Making its point engagingly, this story will help young readers see how small environmental changes can make a difference.


Two young sisters work hard to bring the “magic” of solar energy to their family.

Chandra and her older sister, Deena, are shopping in the marketplace when they see solar tukis, lamps that are both safer and cheaper in the long run than the usual kerosene lamps. They are determined to buy one to make their home healthier for Akash, their baby brother, who has a lingering cough, but their father has no money to spare. Though they already have many chores, the sisters take on the project of earning money by selling rhododendrons, Nepal’s national flower. As Deena tells her sister about Surya, the sun god, and Chandra, the moon god (the little girl is named for him), religion is woven into the story. Created with acrylics, collage elements and colored pencils, the vivid two-page spreads are filled with everyday details, and a few have a magical, Rousseau-like quality. The backmatter includes information on Nepal and topics including markets, health and the technology of solar tukis, useful for teachers and librarians. Instructions for a pizza-box solar oven include a reminder about asking a grown-up to help cut the box with a knife but do not extend that to recommending adult assistance with actual cooking.

Making its point engagingly, this story will help young readers see how small environmental changes can make a difference. (Picture book. 6-9)

Pub Date: May 31, 2014

ISBN: 978-1-84686-493-3

Page Count: 40

Publisher: Barefoot Books

Review Posted Online: Feb. 26, 2014

Kirkus Reviews Issue: March 15, 2014

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A welcome, well-researched reflection of cultural pride in the early-reader landscape.


From the Rafi and Rosi series

The fourth installment in Delacre’s early-reader series centers on the rich musical traditions of Puerto Rico, once again featuring sibling tree frogs Rafi and Rosi Coquí.

Readers learn along with Rafi and Rosi as they explore bomba, plena, and salsa in three chapters. A glossary at the beginning sets readers up well to understand the Spanish vocabulary, including accurate phoneticization for non-Spanish speakers. The stories focus on Rafi and Rosi’s relationship within a musical context. For example, in one chapter Rafi finds out that he attracts a larger audience playing his homemade güiro with Rosi’s help even though he initially excluded her: “Big brothers only.” Even when he makes mistakes, as the older brother, Rafi consoles Rosi when she is embarrassed or angry at him. In each instance, their shared joy for music and dance ultimately shines through any upsets—a valuable reflection of unity. Informational backmatter and author’s sources are extensive. Undoubtedly these will help teachers, librarians, and parents to develop Puerto Rican cultural programs, curriculum, or home activities to extend young readers’ learning. The inclusion of instructions to make one’s own homemade güiro is a thoughtful addition. The Spanish translation, also by Delacre and published simultaneously, will require a more advanced reader than the English one to recognize and comprehend contractions (“pa’bajo-pa-pa’rriba”) and relatively sophisticated vocabulary.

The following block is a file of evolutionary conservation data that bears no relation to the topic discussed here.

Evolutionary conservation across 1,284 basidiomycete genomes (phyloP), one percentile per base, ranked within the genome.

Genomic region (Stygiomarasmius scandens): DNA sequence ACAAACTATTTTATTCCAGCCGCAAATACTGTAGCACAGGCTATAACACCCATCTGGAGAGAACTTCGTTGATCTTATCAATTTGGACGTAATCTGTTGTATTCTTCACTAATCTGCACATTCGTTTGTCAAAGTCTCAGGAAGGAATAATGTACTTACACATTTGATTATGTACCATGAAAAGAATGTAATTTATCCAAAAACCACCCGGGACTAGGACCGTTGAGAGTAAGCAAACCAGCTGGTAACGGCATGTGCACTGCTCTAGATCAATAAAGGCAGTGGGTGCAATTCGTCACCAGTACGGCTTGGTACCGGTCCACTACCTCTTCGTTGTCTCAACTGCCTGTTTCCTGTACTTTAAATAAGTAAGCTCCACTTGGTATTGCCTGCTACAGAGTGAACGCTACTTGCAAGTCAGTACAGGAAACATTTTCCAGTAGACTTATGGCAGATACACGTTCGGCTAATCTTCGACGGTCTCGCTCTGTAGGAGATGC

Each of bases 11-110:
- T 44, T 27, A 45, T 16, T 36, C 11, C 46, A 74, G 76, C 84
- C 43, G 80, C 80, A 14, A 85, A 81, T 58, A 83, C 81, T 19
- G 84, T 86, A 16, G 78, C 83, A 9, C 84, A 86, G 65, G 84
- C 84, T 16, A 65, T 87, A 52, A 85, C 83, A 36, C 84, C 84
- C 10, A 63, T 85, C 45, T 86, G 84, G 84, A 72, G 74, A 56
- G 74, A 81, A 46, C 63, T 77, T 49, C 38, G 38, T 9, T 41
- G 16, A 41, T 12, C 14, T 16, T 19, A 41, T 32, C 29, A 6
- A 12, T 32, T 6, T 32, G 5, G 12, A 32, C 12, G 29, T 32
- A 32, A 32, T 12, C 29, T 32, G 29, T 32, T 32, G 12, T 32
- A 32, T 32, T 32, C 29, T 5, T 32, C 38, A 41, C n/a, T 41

A welcome, well-researched reflection of cultural pride in the early-reader landscape. (Early reader. 7-9)

Pub Date: Sept. 17, 2019

ISBN: 978-0-89239-429-6

Page Count: 64

Publisher: Children's Book Press

Review Posted Online: July 28, 2019

Kirkus Reviews Issue: Aug. 15, 2019

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Bland pictures and superficial presentation sink this problem-solver. Feeling slighted by new neighbor Jeremy, the aggrieved young narrator accepts his father’s offer to make an “enemy pie.” Dad insists on doing the baking, but tells the lad that the recipe also requires spending a day playing with the enemy—after which, predictably, the two lads sit down as newly minted friends for pie à la mode. Though the narrator speculates about the pie’s ingredients, the promisingly gross worm-and-weed dishes on the cover never materialize in the illustrations inside, nor are any of Jeremy’s supposed offenses depicted. Instead, King shows the boys in a series of conventional, static scenes, throwing water balloons at girls and other fun activities. Meanwhile, Dad’s fixed, knowing smile invites viewers to share the conceit—even though his naïve son never does catch on. And is Jeremy really so hostile? He displays so little individual character that it’s hard to get a read on him; he just seems to be going with the flow. Invite readers to order up a bowl of Betsy Everitt’s Mean Soup (1992) instead, or a slice of Margie Palatini’s Piggie Pie (1995). (Picture book. 6-8)

Pub Date: Nov. 1, 2000

ISBN: 0-8118-2778-X

Page Count: 40

Publisher: Chronicle Books

Review Posted Online: May 20, 2010

Kirkus Reviews Issue: Oct. 15, 2000

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